Find Information About:

Drugs & Supplements

Get information and reviews on prescription drugs, over-the-counter medications, vitamins, and supplements. Search by name or medical condition.

Pill Identifier

Pill Identifier

Having trouble identifying your pills?

Enter the shape, color, or imprint of your prescription or OTC drug. Our pill identification tool will display pictures that you can compare to your pill.

Get Started
My Medicine

My Medicine

Save your medicine, check interactions, sign up for FDA alerts, create family profiles and more.

Get Started

WebMD Health Experts and Community

Talk to health experts and other people like you in WebMD's Communities. It's a safe forum where you can create or participate in support groups and discussions about health topics that interest you.

  • Second Opinion

    Second Opinion

    Read expert perspectives on popular health topics.

  • Community


    Connect with people like you, and get expert guidance on living a healthy life.

Got a health question? Get answers provided by leading organizations, doctors, and experts.

Get Answers

Sign up to receive WebMD's award-winning content delivered to your inbox.

Sign Up

Limits of Good Cheer and a Positive Outlook

By Leslie Becker-Phelps, PhD

Sad Young Woman

As you know, this is the season of smiles and giving and being cheerful. But there are situations when all of this positivity can actually work against you and your relationship – during any time of year. This is especially true when your circumstance is particularly difficult or your relationship is facing serious problems. So, give yourself a gift by learning the limitations of maintaining these “positive” perspectives:

Forgiveness: By forgiving others, you can lighten the load of anger or resentment that you carry, as well as it being a generous gift. Not surprisingly, it is usually associated with marital satisfaction. However, it does not work so well for spouses whose partners aren’t generally very agreeable people. These forgiving spouses tend to struggle more with self-respect. Even worse, if their partner is physically aggressive, their forgiveness is associated with increases in aggression.

Optimism: Optimism can help you to feel happy, persist during difficult times, and maintain a stronger immune system in the face of acutely stressful situations. However, it also has a down side. Unrealistic optimism can prevent you from stopping unproductive or harmful behaviors – such as gambling or staying in a bad relationship. And, when faced with chronic stressors, your immune system is likely to suffer. This probably has to do with the Sisyphean task of remaining positive in efforts that are destined to be futile.

Kindness: You can increase your satisfaction with life by performing acts of kindness every day. However, for partners whose relationship has severe problems, research has shown that unkind behaviors are associated with improvements in their relationship – it seems that this forces them to deal with their problems. That said, the relationship is still an unhappy and unhealthy connection that needs some seriously positive attention.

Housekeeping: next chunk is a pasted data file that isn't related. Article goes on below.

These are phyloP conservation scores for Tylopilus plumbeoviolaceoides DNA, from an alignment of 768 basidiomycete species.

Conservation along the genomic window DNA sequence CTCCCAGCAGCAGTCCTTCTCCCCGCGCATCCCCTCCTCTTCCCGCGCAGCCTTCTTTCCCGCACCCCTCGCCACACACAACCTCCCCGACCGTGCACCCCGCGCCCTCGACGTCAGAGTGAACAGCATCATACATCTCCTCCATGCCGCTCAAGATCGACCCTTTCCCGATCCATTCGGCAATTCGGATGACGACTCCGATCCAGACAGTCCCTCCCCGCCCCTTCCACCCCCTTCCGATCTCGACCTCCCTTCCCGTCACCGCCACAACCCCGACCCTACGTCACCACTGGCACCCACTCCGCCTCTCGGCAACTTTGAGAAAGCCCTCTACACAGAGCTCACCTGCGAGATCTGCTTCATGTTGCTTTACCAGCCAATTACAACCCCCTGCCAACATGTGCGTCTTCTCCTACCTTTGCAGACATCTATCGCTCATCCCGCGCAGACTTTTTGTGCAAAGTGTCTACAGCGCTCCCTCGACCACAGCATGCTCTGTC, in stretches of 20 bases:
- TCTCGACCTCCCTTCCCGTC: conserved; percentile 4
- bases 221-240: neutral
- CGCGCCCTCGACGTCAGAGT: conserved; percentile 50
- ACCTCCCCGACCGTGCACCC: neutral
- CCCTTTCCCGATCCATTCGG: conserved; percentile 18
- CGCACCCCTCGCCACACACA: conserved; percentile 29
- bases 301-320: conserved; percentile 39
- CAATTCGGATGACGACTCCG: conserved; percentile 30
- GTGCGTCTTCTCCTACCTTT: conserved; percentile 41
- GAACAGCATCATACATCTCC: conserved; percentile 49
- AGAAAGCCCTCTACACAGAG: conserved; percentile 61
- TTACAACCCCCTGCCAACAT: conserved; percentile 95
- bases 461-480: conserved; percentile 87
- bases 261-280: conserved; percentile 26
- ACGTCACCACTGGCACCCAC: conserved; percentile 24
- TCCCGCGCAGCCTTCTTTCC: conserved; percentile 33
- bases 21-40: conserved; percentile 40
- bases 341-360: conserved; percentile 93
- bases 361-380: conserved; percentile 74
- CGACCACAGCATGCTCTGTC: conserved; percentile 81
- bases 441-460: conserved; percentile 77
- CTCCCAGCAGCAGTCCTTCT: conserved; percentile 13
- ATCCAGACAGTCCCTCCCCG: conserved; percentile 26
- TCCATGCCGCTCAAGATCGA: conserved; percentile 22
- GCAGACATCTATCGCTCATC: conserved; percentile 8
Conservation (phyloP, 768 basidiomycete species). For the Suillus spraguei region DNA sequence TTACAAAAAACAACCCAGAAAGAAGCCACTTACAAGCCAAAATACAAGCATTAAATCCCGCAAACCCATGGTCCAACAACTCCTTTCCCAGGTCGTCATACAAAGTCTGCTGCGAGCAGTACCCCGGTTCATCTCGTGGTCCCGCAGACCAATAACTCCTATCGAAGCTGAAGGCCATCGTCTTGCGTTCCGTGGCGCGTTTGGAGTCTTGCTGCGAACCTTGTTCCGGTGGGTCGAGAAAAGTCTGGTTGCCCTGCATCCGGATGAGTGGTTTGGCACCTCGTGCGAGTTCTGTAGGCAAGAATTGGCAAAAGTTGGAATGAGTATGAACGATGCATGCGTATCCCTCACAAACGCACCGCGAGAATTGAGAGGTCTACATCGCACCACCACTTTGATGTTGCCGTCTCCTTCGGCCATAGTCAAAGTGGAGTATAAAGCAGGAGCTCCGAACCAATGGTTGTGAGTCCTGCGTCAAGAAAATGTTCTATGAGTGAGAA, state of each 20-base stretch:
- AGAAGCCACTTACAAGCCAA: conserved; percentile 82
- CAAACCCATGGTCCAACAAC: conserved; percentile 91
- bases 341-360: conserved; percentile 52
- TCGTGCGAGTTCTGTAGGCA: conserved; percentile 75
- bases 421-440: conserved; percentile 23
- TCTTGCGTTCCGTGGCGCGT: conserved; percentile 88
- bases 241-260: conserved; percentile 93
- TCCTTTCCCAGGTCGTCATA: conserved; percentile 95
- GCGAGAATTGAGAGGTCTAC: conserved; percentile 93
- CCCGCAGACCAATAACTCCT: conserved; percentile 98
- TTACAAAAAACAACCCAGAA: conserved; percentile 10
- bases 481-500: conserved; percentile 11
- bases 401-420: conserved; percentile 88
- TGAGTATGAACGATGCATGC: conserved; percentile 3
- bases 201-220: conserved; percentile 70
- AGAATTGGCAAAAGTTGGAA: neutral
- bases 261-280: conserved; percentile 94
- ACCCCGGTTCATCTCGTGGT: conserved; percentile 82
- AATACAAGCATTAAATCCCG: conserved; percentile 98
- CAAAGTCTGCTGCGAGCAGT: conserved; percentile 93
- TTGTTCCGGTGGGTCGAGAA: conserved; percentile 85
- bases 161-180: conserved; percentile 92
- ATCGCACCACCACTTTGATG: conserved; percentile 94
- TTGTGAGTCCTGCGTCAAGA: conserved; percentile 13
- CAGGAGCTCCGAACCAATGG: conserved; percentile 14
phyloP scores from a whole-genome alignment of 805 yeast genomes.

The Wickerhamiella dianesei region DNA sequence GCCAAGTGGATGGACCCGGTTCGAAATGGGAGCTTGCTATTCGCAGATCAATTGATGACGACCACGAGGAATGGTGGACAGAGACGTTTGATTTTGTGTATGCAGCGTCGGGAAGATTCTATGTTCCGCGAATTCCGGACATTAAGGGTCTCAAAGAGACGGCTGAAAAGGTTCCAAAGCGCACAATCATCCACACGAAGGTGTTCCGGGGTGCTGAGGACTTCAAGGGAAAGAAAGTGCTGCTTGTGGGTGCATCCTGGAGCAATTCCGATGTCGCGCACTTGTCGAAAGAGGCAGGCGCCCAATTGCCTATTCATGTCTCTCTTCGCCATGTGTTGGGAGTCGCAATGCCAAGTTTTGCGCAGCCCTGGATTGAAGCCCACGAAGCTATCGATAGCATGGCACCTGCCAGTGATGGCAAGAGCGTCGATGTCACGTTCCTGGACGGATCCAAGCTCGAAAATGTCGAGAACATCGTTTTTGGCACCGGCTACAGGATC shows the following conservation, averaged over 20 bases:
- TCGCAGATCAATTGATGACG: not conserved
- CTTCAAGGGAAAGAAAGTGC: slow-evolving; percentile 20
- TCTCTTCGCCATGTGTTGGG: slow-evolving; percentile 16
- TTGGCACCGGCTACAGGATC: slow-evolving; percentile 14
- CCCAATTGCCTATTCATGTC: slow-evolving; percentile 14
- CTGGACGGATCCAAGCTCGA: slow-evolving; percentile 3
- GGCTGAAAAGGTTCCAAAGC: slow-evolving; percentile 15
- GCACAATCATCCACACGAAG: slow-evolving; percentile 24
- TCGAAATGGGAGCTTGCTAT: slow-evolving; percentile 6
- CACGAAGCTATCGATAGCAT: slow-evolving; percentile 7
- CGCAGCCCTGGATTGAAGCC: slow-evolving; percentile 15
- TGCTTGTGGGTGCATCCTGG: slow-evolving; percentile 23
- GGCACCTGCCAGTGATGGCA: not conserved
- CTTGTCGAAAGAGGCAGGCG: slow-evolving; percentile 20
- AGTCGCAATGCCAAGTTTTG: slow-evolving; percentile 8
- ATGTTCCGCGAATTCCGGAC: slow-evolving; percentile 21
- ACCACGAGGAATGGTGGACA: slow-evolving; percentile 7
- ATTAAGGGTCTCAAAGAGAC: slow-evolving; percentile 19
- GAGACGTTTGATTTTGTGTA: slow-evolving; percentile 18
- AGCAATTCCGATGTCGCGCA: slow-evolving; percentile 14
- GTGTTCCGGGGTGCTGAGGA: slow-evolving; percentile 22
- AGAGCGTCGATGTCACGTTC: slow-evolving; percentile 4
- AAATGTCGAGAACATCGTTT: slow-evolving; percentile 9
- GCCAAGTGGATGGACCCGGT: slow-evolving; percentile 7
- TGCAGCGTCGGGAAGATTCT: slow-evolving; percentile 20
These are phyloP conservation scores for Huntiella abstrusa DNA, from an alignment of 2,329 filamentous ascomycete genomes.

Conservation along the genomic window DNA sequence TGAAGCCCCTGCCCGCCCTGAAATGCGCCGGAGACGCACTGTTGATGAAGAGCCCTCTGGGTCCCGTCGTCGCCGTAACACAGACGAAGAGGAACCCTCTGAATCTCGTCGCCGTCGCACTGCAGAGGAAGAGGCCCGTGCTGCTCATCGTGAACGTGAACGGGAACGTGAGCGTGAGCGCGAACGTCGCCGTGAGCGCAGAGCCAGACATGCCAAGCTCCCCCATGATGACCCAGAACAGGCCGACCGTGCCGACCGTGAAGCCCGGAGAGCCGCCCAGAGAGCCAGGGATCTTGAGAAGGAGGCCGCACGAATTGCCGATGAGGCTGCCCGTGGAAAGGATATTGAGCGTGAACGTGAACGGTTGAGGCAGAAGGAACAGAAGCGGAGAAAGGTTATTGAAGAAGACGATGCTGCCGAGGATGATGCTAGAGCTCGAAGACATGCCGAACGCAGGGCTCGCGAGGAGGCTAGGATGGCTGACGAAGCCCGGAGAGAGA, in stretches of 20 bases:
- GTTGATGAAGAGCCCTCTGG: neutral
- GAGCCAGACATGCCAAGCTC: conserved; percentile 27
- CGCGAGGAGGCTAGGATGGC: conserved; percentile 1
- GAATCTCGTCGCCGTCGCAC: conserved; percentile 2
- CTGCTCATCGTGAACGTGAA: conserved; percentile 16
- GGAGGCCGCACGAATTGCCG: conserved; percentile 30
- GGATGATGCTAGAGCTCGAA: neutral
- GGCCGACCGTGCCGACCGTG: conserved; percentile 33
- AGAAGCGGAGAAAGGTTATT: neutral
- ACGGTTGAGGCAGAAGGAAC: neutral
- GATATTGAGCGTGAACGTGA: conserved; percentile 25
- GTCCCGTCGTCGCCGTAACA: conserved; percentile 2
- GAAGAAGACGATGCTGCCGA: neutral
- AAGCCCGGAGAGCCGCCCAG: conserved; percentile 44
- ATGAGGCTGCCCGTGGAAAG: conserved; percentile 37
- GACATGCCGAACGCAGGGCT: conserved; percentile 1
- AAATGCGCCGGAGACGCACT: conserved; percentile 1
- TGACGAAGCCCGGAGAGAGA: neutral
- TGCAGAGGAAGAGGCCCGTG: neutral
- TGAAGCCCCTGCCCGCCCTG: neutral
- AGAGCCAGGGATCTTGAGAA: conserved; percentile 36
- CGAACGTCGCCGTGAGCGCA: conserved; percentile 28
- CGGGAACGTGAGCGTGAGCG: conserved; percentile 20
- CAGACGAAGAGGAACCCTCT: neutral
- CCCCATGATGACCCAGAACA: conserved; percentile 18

Benevolence: When it comes to minor problems, couples are happier when the partners don’t hold each other responsible for undesirable behaviors (e.g. They blame a stressful job for their partner snapping.) But when relationship problems are bigger, benevolent attributions don’t work well and the problems just perpetuate. Instead, these relationships do better when the partners hold each other accountable.

The bottom line here is that although maintaining a positive perspective can help you along in life, this is not always true. Just as with everything else, there are exceptions and limitations. So, be happy. Be positive. But, when the situation calls for it, do the hard work of more directly facing serious problems and adversity.

If you would like to join a general discussion about this topic on the Relationships and Coping Community, click here.

Photo: iStockphoto

The opinions expressed in WebMD Second Opinion are solely those of the User, who may or may not have medical or scientific training. These opinions do not represent the opinions of WebMD. Second Opinion are... Expand


Subscribe to free WebMD newsletters.

  • WebMD Daily

    WebMD Daily

    Subscribe to the WebMD Daily, and you'll get today's top health news and trending topics, and the latest and best information from WebMD.

  • Men's Health

    Men's Health

    Subscribe to the Men's Health newsletter for the latest on disease prevention, fitness, sex, nutrition, and more from WebMD.

  • Women's Health

    Women's Health

    Subscribe to the Women's Health newsletter for the latest on disease prevention, fitness, sex, diet, anti-aging, and more from WebMD.

By clicking Submit, I agree to the WebMD Terms & Conditions & Privacy Policy and understand that I may opt out of WebMD subscriptions at any time.

URAC: Accredited Health Web Site TRUSTe online privacy certification HONcode Seal AdChoices